12. Jimenez v. Lee Jimenez v. Lee 547 P.2d 126 (Ore. 1976), p. 558 Mrs. Diercks makes $500 gifts to all three children, deposited in an account in names of children and Lee. Plaintiff sues, seeking to recover proceeds or original gifts. $1000 1945 1960 1956 Mr. Lee Paternal grandmother purchases $1000 bond for plaintiff, registered in names of plaintiff and plaintiff’s parents. Lee cashes bond and closes bank account, purchasing stock with proceeds as “custodian” for his children. Plaintiff Mrs. Diercks $500
  13. What facts suggested that a trust was created? The court found a trust because (p. 559) Lee’s own testimony and other evidence demonstrated that the $1,500 in gifts were given for the educational needs of his daughter In a letter, Lee acknowledged that he held the funds “in trust” for the children (and Lee was a lawyer) Moreover, a trust—and not a custodianship—is the relationship traditionally created by a gift imposing fiduciary duties upon an adult for benefit of a minor. If a custodianship is intended instead, the donor should specifically say so.
  14. Why did Lee claim he was a custodian, not a trustee? As a custodian he could use the property for the “benefit” of the minor; as a trustee, he could use it only for education purposes Because he did not kept clear records, he was better off if he was not restricted in use of the funds As a custodian, he would escape liability because the statute of limitations would have run If he was a custodian, the statute of limitations on his duty to account elapsed two years after Betsy reached majority, or in 1968. If he was a trustee, the statute of limitations did not begin to run until he accounted (which he had never done).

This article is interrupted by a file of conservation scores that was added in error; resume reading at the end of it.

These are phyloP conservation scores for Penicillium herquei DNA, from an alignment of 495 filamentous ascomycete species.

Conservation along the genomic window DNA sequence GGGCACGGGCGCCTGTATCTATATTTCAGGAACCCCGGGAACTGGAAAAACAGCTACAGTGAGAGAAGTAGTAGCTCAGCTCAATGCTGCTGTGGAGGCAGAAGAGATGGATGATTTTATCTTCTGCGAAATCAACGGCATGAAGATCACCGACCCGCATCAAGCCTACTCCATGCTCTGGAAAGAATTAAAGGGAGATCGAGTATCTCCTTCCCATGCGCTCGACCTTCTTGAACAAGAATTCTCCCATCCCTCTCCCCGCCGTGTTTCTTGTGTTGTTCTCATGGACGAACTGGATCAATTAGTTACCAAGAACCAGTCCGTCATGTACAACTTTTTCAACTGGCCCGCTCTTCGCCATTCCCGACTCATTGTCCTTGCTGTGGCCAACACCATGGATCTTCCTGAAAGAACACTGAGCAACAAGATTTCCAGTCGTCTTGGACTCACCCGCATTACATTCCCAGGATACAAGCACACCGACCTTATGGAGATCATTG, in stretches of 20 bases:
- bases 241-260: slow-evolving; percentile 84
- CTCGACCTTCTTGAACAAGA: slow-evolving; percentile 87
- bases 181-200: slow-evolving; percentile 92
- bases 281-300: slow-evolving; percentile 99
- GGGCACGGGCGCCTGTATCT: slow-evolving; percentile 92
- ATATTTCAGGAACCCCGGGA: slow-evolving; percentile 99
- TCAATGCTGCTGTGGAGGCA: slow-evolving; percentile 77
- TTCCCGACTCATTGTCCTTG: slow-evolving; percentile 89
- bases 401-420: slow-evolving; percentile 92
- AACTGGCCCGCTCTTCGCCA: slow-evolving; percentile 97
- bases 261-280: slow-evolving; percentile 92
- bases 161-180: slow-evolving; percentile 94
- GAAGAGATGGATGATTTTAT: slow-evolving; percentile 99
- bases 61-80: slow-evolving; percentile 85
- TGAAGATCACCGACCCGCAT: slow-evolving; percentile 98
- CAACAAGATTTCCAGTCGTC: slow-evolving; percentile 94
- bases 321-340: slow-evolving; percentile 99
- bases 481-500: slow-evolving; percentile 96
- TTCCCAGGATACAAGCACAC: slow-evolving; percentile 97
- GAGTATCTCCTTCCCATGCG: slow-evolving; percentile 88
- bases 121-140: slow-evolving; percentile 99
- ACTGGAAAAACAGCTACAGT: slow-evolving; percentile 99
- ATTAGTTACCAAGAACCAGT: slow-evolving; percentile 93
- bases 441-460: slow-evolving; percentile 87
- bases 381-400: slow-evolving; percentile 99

15. Why did the daughter sue Lee? There was not a lot of money at stake—perhaps something over $2,000 in the end How would the lawsuit affect Lee when he wrote his will? Maybe their relationship was irreparably frayed
  16. Demonstrating intent I, JOHN DOE, of Indianapolis, Indiana, declare myself trustee of the "______ DECLARATION OF TRUST," consisting of the property identified on the attached Schedule of Property, which property and all additions, investments, and accretions shall be administered upon the following terms: If your client wants a “precatory trust” (page 562), then the language also should be clear: “I wish, but do not legally require, that C permit D to live on the land.”
  17. Outright gifts To complete an outright gift, rather than a gift in trust, there generally must be a delivery and acceptance of the gift Actual delivery Constructive delivery (e.g., a key to a house so the donee can pick up the painting given as a gift) Symbolic delivery (e.g., a writing such as the letter in Speelman)
  18. Requirements for creating a trust Settlor’s intent to create a trust Presence of a res (the trust property) Designation of beneficiaries A writing or clear and convincing evidence of an oral trust Indiana requires a writing for all trusts, and all states require a writing for testamentary trusts
  19. Creation of a trust:Necessity of trust property A trust is not valid without a trust property or res It need not be a sizeable amount of property, it need not be a present interest, and it need not be an interest that is certain to vest at some point Even though the property requirement is not a substantial one, it can still result in the failure of an intended trust, as some of our cases for today demonstrate
  20. Establishing a res “Settlor herewith deposits the sum of One Dollar ($1.00) as the initial corpus of the trust”
  21. Unthank v. Rippstein,386 S.W.2d 134 (Tex. 1964), p. 569 Unthank v. Rippstein